It’s very easy to lose focus of your long-term ambitions and hyperfocus on the immediate needs and priorities on life, the things that need attending to right then and there, meanwhile your ‘real’ goals get pushed further into the distance that is ‘one day ill get round to them’. I’m sure this is the reality for many people who aspire to work in creative fields whilst in their day to day doing very routine, textbook, repetitive tasks.
As of recent, this has been my reality. After spending 5-7hrs day typing lectures and completing heavily weighted deadlines for my Biomedical Science degree, I found myself too tired or productively burnt out to use my downtime to pursue my passions. My website which you’re reading now became dormant for 8 months, my portfolio grew by a grand total of 0 Images & my Instagram lost 40% of its traffic due to the decline in the production quality of my images. This only made it more difficult to hop back on the proverbial horse.
That being said, I aim to take more photos, edit them for hours to perfect them and post them have put a piece of my work out there that I’m proud of. Hopefully, make money to invest in more equipment and further the brand that I am building for myself.
TAKE HOME MESSAGE: Success takes time, setbacks are normal.
Recently I’ve come to a very simple realisation that ‘you simply cannot be good at everything’. By ‘good’ I mean educated in the matter. It’s odd because you may think that you understand these cliche sayings you hear through your life but understanding means nothing without enforcement. Since enforcing this philosophy I’ve really increased my productivity.
There was a point in time where there were several things I seemed to be juggling around trying to be good at, not just within photography but within my life as well. In photography, I wanted to take the best landscapes, the best portraits, the best long exposures, the best low light shots etc. Outside of Photography I wanted to be completely informed on how to go about fitness, how to go about studying, to be well read, to be good at managing my finances. All of this just isn’t feasible (at least not all in one go).
I guess this is more of a commentary on self-awareness, I found out what my niche is and what I’m good at, on this flip-side I’ve made peace with what I’m shit at. Continue reading “You can’t be good at everything.”
After becoming increasingly enthusiastic about different coffee blends, roasts and varieties I jumped at the opportunity to attend Birmingham’s coffee festival at the well known Custard Factory. Going there with very managed expectations I was blown away by how many like-minded people there were right on my doorstep and not too mention how many independent coffee corners in my city that I had yet to explore.
Continue reading “Coffee Festival (Birmingham)”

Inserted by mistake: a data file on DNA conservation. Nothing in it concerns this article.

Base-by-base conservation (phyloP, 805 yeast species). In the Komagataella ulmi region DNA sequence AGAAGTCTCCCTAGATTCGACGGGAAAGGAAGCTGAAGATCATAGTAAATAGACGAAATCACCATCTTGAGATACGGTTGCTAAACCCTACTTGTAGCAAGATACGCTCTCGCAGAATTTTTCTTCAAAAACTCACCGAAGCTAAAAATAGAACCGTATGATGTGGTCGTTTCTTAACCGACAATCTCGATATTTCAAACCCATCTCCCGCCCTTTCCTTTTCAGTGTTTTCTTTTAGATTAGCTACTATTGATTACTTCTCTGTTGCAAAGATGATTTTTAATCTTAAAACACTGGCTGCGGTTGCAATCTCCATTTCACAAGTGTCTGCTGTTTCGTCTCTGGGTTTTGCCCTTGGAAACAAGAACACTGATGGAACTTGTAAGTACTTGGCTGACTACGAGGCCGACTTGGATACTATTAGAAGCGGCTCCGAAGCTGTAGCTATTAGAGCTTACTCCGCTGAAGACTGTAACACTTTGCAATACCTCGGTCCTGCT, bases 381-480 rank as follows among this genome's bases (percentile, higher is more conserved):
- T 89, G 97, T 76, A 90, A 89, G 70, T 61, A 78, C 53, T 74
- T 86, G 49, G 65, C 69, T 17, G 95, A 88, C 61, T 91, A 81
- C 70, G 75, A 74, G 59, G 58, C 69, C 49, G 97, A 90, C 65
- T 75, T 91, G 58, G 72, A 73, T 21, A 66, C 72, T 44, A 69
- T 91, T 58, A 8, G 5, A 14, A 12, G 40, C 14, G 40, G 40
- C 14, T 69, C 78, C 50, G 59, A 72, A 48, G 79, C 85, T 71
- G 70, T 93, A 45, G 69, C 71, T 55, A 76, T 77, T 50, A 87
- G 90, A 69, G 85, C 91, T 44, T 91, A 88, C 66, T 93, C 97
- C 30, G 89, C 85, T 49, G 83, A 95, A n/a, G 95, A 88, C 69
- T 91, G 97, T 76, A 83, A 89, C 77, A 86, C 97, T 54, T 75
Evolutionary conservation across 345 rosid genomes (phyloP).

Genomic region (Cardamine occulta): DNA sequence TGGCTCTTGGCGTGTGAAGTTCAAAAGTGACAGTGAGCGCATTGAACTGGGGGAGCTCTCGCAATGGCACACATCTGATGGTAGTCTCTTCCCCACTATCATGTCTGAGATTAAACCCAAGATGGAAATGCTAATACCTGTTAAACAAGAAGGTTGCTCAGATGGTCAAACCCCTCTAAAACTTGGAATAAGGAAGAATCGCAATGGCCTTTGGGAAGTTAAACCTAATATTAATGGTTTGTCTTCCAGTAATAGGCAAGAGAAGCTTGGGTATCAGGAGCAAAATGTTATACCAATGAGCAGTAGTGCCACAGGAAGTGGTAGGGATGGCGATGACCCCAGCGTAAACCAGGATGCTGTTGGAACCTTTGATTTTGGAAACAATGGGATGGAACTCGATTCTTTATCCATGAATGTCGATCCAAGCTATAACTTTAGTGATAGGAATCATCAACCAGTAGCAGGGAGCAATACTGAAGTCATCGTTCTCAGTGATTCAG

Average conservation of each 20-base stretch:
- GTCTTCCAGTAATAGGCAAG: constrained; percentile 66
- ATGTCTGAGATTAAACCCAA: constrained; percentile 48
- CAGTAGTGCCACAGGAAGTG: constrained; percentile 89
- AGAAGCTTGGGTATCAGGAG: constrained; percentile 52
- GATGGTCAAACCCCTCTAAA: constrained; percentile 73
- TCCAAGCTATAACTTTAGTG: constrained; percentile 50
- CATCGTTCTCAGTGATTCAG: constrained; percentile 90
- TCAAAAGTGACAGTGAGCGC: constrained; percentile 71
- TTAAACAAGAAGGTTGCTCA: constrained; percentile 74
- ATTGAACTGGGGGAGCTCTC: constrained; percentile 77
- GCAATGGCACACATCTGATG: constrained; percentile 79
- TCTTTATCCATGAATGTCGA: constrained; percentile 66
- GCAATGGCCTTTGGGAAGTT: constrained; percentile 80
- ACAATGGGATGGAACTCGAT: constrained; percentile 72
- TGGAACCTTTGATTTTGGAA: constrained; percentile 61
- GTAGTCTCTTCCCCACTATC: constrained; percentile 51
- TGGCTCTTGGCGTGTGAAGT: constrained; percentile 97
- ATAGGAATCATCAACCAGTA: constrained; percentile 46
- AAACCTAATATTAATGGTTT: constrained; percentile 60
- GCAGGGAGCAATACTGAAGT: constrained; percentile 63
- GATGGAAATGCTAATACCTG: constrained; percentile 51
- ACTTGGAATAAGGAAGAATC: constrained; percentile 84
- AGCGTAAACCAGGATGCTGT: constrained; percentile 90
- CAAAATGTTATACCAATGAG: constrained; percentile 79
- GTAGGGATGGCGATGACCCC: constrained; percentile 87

Over the past 3 or 4 years, I’ve developed a love/enthusiasm for spending my time in independent coffee corners, tasting the different roasts and flavours each place has to offer.
I think coffee represents more than just a hot beverage that people drink when pulling that stressful all-nighter, or when trying to wake up for that 7 am shift; it provides a medium or excuse for people to connect with each other, what I’m trying to say is that it doesn’t matter what ‘it’ is… but what it allows.
For me that ‘it’ just so happens to be filter coffee.
Before discussing topics like post-production and colour correction or PS6 or Adobe lightroom, I should go through the basics in a series of 1-3 or 1-5 posts.
The most important aspect before framing or even correct white balance would be correctly exposing the camera for the environment you’re in and the kind of shot you want to take. Exposure consists of 3 important factors, all which are interconnected, so if one is adjusted the rest are affected in a knock on effect. 3 Factors:
- ISO (sensitivity to light)
- Aperture (proportion of sensor exposed)
- Shutter speed (degree of time the sensor is exposed to light)
Continue reading “Photography basics: 1. Exposure”
Post production in terms of editing is a crucial part of photography, some people think to edit your pictures after they’ve been taken takes away from the reality and rawness of the image. Although this may be true in some aspects I think that post production allows you to salvage a shot that just doesn’t embody the vision you had for it. Continue reading “The importance of post production.”
The balance between interest and necessity is one that is incredibly hard to maintain or even hold in the first place. In a perfect world, we would be able to satisfy our necessities through our interests, however many of us including myself don’t live in that world.
These two themes will be different for everybody, people who have mastered this balance may have perhaps made a career of their passion e.g. A foodie running a successful food blog or a tech enthusiast owning a successful review channel etc. Others who struggle to find this balance might work a 9-5 they hate or in my case be on a degree their hearts aren’t 100% in, to make enough money to put themselves in a position to do what they want for a career, or even to be able to take the risks necessary to get there. Continue reading “Interest v Necessity”